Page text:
| Backward Loft + SE Longs
After climbing Longs Peak for the ninth time, I wasn’t planning to do a trip report. But because my wife Jen and I descended it in a relatively uncommon way, with an ascent of Southeast Longs (aka The Beaver) tacked on, I thought I’d put up some photos and text in case someone was looking for information on this route.
Here are some specs, for reference:
Ascent Route: Keyhole
Summits: Longs + Southeast Longs
Descent Route: Loft
Total Elevation Gain: 5,800’ (rough estimate)
Total Distance: 14 miles?
Start Time: 2 a.m. / Longs Summit: 7-7:30 a.m. / SE Longs Summit: 9:30-9:45 a.m. / Mills Moraine: 11:30 a.m. / Finish: 1 p.m.
After doing this loop counter-clockwise, I now understand why so many do it clockwise. Doing it the way we did it posed some routefinding challenges and it was awkward in a few sections. But it was definitely interesting.
The first third of the loop was dark and typical, so I won't bore you with the details.
Me on the Chockstone and the Narrows:
Summit pan of Rocky Mountain National Park (looking west):
It was a great feeling to revisit Longs Peak's summit. It is truly a special place.
Once we began our descent, things became even more interesting. After scampering down the Homestretch (upper-right in the following photo) and over a rib of rock, we started straight down the scree and talus.
The following shot, a two-photo pan, was taken looking back, upslope (our descent route is in red; climbers are circled in orange):
It wasn’t obvious at first, but after hiking down 100 feet or so and then angling to the left, directly below the Homestretch, the route slowly unfolded before us.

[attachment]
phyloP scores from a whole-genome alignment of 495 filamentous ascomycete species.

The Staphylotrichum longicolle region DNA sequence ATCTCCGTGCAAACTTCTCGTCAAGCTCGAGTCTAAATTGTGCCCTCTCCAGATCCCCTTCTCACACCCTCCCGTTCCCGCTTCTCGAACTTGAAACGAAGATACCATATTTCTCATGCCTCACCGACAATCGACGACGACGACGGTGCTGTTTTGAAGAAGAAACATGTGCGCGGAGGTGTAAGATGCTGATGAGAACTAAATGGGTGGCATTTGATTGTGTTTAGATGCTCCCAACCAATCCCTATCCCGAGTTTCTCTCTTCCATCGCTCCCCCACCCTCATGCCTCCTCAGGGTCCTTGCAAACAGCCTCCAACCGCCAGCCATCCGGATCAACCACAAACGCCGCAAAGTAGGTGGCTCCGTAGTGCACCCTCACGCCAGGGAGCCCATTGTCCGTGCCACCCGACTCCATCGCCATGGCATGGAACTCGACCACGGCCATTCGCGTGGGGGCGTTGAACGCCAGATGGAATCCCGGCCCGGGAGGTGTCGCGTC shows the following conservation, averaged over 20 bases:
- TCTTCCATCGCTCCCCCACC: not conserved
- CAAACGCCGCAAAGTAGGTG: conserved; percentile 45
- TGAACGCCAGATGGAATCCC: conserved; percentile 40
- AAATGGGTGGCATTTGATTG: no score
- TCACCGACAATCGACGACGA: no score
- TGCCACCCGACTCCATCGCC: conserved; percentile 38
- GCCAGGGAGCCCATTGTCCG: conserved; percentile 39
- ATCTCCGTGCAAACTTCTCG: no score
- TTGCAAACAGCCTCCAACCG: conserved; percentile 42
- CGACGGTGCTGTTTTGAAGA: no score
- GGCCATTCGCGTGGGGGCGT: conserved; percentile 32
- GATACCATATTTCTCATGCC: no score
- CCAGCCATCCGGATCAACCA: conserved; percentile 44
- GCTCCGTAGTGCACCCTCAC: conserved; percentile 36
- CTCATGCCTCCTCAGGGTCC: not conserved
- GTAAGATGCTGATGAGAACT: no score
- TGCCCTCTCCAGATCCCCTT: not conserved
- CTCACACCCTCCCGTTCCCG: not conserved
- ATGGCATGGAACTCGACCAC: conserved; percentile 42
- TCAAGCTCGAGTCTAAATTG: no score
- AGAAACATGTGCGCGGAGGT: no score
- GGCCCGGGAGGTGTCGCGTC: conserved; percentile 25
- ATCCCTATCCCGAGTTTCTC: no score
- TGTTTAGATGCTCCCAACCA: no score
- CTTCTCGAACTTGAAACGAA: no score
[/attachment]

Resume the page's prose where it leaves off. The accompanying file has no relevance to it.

In the following photo, the red line was our approximate route below the Palisades (the orange dots in two of the photos designate the location of Clark’s Arrow).
Once we got into Keplinger’s Couloir, just below the Notch, we faced our first routefinding challenge. The terrain wasn’t familiar, even though we had climbed the Loft Route two or three times before. Granted, it was years ago, and we climbed it the “normal” way. I suppose I should’ve looked back more.
Speaking of which, here’s a look back on our route from the Homestretch (the Homestretch is the red line at the top of this image and the Notch is out of view, upper-right):
Even though I didn’t remember having to traverse over a couple ribs of rock beyond Keplinger’s, I knew it was the right way to go. We decided to stay high and close to the base of the Palisades, and the cairns we came across only reassured that decision.
While taking a short break, I looked up and saw a huge boulder wedged in a chimney directly above us, making our rest spot less than ideal. How that two-ton boulder got into that spot is beyond me. Here’s a three-photo, vertical pan of the curious boulder: